A lot or a little?
The parents' guide to what's in this TV show.
What parents need to know
Parents need to know that this humor-laced game show -- which tests contestants’ grasp of scientific facts and concepts -- is filled with content that's both intriguing and educational. The series shows a variety of experiments in action and challenges participants to predict the outcome before it’s revealed, so viewers learn plenty about basic scientific principles at work. The show's content touches on many areas of both natural and laboratory science, so there’s plenty of material for all levels of interest. That said, much of the subject matter is too advanced for little kids to understand, so the show is more age-appropriate for tweens and up.
What's the story?
HEAD GAMES is a trivia-based game show that challenges contestants’ knowledge of scientific history, facts, and concepts. In each episode, three participants answer a series of quirky questions about the natural and laboratory sciences. Typical topics include oddities like the intricacies of mummification, the long-term effect of vinegar on eggs, and the liquid that’s most helpful in jump-starting a dead battery. After three rounds, the two highest-scoring contestants face off in a lightning round to determine the winner, who takes home a cash prize.
Is it any good?
Hosted by comedian Greg Proops and produced by Whoopi Goldberg, Head Games is the Science Channel's first game show. Its unique blend of comedy and gritty factual knowledge will appeal to families, who are sure to enjoy both Proops’ comical one-liners and the curious nature of most of the question topics. And the show’s use of video and audio clips breaks any potential monotony and keeps viewers interested the entire time.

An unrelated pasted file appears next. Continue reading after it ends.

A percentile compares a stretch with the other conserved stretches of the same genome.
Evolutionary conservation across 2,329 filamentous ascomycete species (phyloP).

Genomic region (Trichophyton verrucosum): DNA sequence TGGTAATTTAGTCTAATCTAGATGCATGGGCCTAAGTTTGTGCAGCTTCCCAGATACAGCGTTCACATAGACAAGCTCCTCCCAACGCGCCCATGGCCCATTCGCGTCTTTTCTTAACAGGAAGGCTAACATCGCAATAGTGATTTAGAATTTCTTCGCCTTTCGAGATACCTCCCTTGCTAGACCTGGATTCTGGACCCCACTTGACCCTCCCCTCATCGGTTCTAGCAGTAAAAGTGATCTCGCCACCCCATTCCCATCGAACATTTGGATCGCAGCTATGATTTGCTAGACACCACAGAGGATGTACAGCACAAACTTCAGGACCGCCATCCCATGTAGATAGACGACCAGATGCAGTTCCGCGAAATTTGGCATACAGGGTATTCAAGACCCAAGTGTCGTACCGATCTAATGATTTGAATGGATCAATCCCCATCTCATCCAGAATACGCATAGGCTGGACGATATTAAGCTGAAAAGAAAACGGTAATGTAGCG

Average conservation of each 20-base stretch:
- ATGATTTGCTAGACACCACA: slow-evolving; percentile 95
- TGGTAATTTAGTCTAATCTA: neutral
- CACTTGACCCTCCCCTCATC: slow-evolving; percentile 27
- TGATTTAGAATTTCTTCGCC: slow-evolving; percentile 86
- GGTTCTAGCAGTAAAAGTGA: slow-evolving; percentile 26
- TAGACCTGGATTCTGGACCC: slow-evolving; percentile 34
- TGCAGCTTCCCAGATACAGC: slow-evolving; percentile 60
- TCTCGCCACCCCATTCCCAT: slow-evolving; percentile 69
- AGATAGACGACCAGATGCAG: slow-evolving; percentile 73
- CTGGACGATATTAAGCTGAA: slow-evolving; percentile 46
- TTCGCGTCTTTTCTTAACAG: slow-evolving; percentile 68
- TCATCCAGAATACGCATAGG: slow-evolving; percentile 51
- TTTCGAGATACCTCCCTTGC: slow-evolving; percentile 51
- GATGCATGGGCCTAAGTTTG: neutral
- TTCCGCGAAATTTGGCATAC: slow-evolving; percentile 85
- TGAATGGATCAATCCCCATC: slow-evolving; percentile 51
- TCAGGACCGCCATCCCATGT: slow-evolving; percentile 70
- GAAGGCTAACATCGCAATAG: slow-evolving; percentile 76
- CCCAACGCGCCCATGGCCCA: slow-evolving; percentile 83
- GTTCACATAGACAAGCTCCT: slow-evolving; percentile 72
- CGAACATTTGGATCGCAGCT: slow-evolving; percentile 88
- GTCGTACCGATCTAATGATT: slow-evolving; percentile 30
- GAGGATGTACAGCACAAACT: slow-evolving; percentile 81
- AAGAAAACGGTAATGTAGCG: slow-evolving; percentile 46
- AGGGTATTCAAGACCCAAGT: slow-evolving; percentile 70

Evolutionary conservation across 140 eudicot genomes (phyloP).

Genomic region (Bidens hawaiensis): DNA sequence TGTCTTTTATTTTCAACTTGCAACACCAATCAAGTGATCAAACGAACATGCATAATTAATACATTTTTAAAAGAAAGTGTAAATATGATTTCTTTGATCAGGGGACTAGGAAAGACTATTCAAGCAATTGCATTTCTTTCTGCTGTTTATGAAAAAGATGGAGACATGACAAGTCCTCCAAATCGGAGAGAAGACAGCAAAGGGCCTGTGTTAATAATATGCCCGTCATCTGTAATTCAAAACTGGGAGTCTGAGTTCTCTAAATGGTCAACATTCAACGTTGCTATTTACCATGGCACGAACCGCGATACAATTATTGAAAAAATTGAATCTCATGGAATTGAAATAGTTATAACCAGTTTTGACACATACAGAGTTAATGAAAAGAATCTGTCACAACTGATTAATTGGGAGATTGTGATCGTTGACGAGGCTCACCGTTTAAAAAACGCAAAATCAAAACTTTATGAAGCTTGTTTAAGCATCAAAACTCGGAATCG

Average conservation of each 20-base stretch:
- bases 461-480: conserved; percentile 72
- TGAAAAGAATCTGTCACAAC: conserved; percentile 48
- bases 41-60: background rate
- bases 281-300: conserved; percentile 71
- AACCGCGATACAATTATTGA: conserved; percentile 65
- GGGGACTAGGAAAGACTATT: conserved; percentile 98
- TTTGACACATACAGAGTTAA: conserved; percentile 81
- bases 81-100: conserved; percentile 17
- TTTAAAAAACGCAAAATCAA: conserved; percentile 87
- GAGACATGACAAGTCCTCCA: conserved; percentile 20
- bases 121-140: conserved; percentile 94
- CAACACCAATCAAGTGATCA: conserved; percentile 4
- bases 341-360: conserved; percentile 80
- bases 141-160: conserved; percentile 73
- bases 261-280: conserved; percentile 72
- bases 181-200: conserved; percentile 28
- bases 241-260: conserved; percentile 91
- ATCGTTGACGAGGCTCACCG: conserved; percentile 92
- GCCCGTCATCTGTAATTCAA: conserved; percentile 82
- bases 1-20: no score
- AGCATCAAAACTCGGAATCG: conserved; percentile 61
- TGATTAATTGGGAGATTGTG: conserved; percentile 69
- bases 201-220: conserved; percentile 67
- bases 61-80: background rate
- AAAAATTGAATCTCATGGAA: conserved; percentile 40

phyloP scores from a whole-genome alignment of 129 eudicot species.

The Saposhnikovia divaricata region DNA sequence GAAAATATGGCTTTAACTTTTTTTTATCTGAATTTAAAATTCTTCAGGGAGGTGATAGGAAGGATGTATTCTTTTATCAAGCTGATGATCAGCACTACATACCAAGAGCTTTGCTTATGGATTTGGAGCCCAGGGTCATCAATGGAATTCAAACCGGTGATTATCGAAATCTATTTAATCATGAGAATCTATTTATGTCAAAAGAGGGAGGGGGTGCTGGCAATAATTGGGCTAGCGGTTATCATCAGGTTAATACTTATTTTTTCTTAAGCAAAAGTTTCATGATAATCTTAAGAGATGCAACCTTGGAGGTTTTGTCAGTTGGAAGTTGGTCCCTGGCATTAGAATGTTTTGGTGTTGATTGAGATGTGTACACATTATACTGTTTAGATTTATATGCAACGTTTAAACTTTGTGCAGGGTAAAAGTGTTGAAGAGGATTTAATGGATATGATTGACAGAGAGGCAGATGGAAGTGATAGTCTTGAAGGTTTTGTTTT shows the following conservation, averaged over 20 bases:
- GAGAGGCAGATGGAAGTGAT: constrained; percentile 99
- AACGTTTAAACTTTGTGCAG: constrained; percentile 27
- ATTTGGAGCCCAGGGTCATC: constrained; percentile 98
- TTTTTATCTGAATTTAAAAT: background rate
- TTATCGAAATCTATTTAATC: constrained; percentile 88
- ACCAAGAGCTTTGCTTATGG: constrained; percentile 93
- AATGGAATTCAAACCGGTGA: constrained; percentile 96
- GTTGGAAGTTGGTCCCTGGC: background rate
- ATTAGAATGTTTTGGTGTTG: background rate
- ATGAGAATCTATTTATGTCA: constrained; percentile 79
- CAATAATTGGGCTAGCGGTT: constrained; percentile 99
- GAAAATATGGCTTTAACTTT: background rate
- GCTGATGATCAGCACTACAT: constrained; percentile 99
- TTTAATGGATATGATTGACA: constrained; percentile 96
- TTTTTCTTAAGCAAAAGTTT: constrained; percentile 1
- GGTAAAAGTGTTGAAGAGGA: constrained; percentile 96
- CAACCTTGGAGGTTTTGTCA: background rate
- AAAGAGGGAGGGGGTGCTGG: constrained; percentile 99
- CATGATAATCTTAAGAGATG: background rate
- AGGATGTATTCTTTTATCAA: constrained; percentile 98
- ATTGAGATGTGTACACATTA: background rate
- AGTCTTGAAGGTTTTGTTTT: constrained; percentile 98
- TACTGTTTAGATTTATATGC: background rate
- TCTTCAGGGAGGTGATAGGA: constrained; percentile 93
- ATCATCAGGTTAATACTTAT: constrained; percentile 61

Both parents and kids are sure to learn something new every time they tune in, and apart from some mild sexual innuendo, there’s no iffy content to worry about. That said, most of the scientific concepts addressed in the show are too advanced for young kids, so save this one for your tweens and teens.
Talk to your kids about ...
Families can talk about the media's role in education. Tweens: Do you think TV can be used as a learning tool? Why or why not? Which shows have taught you something? Can television offer anything that textbooks can't?
How much does the Internet play a role in how and what you learn? Do you use it as a tool for research and homework? What would you do without it? What are the dangers of the Internet? What rules does your family have for Internet safety?
How does science affect our daily lives? What advancements do you rely most heavily on? What aspects of scientific study intrigue you?